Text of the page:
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Kentucky Ties to the Lewis and Clark Expedition

  • It is believed that as many as half the members of the 1803 to 1806 Lewis and Clark Expedition were Kentuckians or had Kentucky connections.

  • Almost one-third of the members of the Expedition were from the Louisville area, including co-leader William Clark and his enslaved African American York.

  • Lewis and Clark met in Louisville on October 14, 1803, thus actually forming one of the most famous partnerships in American history.

  • The nucleus of the Corps of Discovery was enlisted at the Falls of the Ohio. These nine recruits became known as the "Nine Young Men From Kentucky" and became some of the most important members of the Corps. Together with the captains and York, the successful foundation for the expedition was therefore laid at the Falls of the Ohio (in Louisville and Clarksville, Ind.)

  • York was the first African American to cross the United States from coast to coast and the continent north of Mexico.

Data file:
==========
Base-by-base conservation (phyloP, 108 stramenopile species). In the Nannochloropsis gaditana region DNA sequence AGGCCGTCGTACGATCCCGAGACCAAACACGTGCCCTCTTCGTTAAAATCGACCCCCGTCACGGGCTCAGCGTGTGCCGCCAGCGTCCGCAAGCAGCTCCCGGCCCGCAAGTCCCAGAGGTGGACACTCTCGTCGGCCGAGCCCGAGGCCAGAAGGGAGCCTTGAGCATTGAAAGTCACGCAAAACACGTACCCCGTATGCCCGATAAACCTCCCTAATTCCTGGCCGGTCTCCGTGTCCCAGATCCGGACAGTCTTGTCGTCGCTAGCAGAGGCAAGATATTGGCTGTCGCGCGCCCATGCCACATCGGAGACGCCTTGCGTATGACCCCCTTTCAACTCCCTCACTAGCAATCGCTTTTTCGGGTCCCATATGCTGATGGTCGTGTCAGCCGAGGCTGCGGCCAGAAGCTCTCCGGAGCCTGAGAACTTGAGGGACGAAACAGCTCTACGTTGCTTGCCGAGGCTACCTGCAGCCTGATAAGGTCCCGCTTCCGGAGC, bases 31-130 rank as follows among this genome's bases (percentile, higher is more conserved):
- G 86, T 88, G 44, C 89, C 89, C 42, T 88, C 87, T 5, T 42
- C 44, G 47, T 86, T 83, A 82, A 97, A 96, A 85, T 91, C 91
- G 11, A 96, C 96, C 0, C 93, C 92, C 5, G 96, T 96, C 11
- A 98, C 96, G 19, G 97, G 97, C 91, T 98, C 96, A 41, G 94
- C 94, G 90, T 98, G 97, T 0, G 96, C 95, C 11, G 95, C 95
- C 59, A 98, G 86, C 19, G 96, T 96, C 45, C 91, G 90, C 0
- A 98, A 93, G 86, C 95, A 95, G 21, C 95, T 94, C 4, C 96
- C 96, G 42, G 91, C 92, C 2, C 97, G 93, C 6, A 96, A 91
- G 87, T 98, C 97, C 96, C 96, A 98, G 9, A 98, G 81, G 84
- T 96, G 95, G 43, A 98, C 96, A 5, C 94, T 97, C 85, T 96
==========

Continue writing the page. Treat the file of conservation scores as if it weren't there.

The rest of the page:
• Kentucky has about 660 miles of the eastern portion of the 1803 Lewis and Clark Trail - its entire border with the Ohio River. This gives Kentucky the longest section of the trail in the east and one of the longest overall. A number of Kentucky river towns consequently have Lewis and Clark ties. Lewis and Clark both took overland routes eastward from Louisville through Kentucky to the Cumberland Gap. Lewis taking the Wilderness Road from Frankfort in November and Clark and York from Danville in December. If this travel is included with the 1803 route as part of the expedition's trail, Kentucky can boast of having some 1,000 miles of the Lewis and Clark Trail.

  • Clark sent expedition letters and artifacts to family in Louisville, some of which survive today and are in the collection of The Filson Historical Society.